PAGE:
It’s here! The 2022 KTAAA Senior Games Registration Packet is now available! Printed packets are in the works, but if you can’t wait, you’re welcome to check it out online. We have also provided a fillable form that you can type right into. (Note: You can’t save a fillable form, so be sure to print it off.)
How Can I Request a Free Test?
Free tests can be ordered at covidtests.gov or at usps.com/covidtest. The first tests will ship by the end of January. The White House says “tests will typically ship within 7-12 days of ordering” through the U.S. Postal Service. USPS reports shipping times of 1-3 days for its first-class package service in the continental United States. Shipments to Alaska, Hawaii, Army Post Office (APO), Fleet Post Office (FPO) and Diplomatic Post Office (DPO) addresses will be sent through Priority Mail.
When to Consider Self-Testing
Self-tests may be used if you have COVID-19 symptoms or have been exposed or potentially exposed to an individual with COVID-19.
Even if you don’t have symptoms and have not been exposed to an individual with COVID-19, using a self-test before gathering indoors with others can give you information about the risk of spreading the virus that causes COVID-19. This is especially important before gathering with unvaccinated children, older individuals, those who are immunocompromised, or individuals at risk of severe disease.
A negative test result indicates that you may not be infected and may be at low risk of spreading disease to others, though it does not rule out an infection. Repeating the test will increase the confidence that you are not infected. Performing serial tests, meaning two or more tests over several days with at least 24 hours between tests—with one test as close as possible to the event you will attend—improves the reliability of testing and reduces your risk of transmitting disease to others even further. Some self-tests require this type of repeat testing in the manufacturer’s instructions.
How to Use a Self-Test
Read the complete manufacturer’s instructions for use before using the test. Talk to a healthcare provider if you have questions about the test or your results. Refer to CDC’s videos on How to Use a Self-Test and How to Interpret Self-Test Results.
Prepare to Collect a Specimen
- Wash your hands with soap and water for at least 20 seconds.
- Open the box and follow the instructions included with the self-test to collect your own nasal or saliva specimen.
- If you don’t collect the specimens as directed, your test results may be incorrect.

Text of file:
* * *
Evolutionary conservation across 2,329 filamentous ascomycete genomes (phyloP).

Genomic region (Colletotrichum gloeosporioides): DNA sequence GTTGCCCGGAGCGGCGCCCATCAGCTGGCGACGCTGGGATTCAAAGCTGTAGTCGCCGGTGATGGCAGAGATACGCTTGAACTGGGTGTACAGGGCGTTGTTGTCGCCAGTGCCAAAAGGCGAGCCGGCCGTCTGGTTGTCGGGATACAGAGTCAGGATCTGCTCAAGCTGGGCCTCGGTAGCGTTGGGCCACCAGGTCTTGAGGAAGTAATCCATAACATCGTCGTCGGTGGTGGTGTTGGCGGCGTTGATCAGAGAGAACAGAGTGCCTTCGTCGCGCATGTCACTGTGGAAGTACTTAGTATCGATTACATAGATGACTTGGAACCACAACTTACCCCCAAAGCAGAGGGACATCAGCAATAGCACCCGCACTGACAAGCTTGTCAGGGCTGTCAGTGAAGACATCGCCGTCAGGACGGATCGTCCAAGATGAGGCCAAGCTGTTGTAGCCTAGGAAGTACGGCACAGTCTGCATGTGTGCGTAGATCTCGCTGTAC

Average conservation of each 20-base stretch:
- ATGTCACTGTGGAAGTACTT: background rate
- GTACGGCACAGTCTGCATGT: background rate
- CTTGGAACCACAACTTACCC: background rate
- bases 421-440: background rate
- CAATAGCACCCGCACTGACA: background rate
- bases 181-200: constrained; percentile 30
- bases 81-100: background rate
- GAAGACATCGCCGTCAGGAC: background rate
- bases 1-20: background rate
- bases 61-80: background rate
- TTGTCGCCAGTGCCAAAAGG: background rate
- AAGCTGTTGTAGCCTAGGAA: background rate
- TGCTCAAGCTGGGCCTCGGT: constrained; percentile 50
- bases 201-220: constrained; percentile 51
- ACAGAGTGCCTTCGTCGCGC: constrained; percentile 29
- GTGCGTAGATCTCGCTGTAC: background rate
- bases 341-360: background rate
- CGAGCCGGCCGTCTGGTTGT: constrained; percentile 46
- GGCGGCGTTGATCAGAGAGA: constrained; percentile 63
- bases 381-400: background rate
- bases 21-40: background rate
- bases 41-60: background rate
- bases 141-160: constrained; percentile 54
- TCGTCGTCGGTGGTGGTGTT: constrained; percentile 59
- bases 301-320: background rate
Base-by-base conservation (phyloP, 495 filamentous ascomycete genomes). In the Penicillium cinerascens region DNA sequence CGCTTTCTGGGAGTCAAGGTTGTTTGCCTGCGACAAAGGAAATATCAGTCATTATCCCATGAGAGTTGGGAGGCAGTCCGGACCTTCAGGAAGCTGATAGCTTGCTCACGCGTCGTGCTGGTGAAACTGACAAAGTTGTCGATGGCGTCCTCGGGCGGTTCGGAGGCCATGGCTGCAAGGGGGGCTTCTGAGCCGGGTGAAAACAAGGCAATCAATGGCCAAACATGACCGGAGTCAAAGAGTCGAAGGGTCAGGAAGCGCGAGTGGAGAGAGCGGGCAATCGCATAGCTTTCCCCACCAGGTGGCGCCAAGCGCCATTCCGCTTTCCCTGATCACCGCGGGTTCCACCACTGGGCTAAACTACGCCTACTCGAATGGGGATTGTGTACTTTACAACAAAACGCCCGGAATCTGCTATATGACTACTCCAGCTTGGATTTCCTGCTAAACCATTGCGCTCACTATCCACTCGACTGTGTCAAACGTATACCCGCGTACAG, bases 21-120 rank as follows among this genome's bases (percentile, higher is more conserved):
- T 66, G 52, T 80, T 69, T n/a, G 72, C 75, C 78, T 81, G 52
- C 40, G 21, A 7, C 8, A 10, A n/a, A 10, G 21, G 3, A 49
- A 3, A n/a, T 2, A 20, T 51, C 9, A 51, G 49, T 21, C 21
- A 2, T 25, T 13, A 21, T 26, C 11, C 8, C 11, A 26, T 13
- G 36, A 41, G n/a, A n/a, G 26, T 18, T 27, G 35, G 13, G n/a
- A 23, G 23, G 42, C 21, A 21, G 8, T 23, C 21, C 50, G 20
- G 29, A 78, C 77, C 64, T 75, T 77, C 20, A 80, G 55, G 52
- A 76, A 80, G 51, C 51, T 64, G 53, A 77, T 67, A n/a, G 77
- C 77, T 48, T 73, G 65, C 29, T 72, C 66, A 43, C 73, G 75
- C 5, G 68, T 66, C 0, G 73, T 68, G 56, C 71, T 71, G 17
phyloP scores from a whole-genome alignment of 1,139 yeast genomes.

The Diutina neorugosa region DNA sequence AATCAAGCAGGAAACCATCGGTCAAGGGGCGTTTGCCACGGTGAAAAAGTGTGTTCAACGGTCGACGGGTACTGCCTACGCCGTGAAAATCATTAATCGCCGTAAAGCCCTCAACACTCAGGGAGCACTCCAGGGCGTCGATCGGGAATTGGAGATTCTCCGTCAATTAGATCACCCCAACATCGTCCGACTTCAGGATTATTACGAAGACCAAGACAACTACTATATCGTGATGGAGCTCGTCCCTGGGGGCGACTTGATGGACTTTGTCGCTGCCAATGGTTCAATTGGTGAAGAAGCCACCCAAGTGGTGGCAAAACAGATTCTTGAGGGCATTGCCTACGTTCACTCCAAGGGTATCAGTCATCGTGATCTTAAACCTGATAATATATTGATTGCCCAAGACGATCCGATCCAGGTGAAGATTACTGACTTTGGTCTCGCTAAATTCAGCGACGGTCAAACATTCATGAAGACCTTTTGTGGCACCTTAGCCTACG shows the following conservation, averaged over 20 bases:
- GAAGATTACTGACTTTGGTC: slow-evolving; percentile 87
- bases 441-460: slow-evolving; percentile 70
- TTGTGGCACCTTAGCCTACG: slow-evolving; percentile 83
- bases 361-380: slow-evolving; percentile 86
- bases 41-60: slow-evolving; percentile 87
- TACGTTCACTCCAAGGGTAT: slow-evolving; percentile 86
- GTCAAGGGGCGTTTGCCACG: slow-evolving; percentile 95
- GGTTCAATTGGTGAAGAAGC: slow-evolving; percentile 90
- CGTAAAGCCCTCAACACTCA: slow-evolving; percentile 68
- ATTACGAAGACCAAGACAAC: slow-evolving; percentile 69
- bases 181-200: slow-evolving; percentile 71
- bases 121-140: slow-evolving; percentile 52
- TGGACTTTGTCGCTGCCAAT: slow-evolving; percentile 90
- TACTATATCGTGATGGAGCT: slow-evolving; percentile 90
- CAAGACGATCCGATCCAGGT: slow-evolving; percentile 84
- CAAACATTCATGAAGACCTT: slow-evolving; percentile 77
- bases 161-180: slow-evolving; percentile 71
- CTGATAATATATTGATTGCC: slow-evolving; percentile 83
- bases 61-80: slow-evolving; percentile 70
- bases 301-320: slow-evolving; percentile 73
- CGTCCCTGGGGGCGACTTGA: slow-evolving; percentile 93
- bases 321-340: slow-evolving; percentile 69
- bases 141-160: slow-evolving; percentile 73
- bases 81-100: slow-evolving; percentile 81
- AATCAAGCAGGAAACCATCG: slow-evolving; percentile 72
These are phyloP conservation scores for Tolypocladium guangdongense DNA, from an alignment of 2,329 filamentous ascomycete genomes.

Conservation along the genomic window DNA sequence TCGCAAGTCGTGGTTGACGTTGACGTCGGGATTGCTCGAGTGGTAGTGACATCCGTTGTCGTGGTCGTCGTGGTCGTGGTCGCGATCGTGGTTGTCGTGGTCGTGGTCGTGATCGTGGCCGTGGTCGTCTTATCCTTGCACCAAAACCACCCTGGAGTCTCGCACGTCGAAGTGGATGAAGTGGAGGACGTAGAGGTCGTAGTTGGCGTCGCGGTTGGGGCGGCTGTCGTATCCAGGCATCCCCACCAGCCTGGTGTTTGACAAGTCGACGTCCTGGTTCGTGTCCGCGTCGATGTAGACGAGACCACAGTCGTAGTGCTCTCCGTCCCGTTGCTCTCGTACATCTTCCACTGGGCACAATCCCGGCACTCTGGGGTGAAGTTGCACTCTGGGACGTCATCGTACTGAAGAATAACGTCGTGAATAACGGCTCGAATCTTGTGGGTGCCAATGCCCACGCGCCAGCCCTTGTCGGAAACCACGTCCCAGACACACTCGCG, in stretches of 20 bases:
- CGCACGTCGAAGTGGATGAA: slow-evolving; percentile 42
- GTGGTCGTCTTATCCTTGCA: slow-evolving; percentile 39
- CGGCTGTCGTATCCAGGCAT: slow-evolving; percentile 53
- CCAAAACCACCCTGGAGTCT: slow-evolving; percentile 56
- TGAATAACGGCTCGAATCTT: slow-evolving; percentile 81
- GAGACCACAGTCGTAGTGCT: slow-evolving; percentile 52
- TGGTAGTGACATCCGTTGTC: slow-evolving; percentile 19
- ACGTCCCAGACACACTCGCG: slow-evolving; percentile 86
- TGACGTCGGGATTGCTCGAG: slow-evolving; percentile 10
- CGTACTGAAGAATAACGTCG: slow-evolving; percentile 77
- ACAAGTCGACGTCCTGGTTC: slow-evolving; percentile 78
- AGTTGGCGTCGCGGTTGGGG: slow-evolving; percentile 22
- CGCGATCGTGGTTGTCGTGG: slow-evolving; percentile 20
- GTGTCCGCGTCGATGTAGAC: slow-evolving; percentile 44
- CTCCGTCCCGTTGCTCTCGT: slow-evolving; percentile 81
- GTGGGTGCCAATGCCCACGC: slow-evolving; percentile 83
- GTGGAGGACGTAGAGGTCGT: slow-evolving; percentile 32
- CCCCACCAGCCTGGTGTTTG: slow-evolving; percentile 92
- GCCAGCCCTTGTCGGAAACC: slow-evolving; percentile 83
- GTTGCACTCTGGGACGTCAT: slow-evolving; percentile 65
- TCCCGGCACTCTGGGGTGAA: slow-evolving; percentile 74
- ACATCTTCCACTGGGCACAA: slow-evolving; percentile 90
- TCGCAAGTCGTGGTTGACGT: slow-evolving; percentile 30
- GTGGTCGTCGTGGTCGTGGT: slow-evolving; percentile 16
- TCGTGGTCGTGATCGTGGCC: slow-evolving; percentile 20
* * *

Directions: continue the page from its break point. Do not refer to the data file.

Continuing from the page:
Perform the Test
Follow the instructions exactly and perform the steps in the order that they are listed. The manufacturer may also provide other resources, such as quick reference guides or instructional videos, to help you perform the test correctly.
Most self-tests require the collection of a nasal specimen (see the Additional Print Resources section below). A few self-tests require a saliva specimen.
Once collected, use the specimen as described in the instructions to complete the self-test.
Watch Video: How to use a self test [00:02:45]
- Store all test components according to the manufacturer’s instructions until ready for use.
- Check the expiration date. Do not use expired tests or test components that are damaged or appear discolored based on the manufacturer’s instructions.
- Clean the counter top, table, or other surfaces where you will do the test.
- Do not open test devices or other test components until you are ready to start the testing process.
- Have a timer ready because you may need to time several of the test steps.
- Read test results only within the amount of time specified in the manufacturer’s instructions. A result read before or after the specified timeframe may be incorrect.
- Don’t reuse test devices or other components.
After you have the results, discard the specimen collection swab or tube and test in the trash, clean all surfaces that the specimen may have touched, and wash your hands.
If Your Test Result is Positive
You should stay home or isolate for 10 days and wear a mask if others could have contact with you. Also, tell a healthcare provider about your positive test result and stay in contact with them. If your illness becomes severe, seek medical attention. If you have an emergency warning sign (including trouble breathing), seek emergency medical care immediately. To avoid spreading the virus to others, follow CDC recommendations.
Tell your close contacts that they may have been exposed to the virus that causes COVID-19. A person with COVID-19 can begin spreading it starting 48 hours (or 2 days) before the person has any symptoms or tests positive. By informing your close contacts they may have been exposed, you are helping to protect everyone.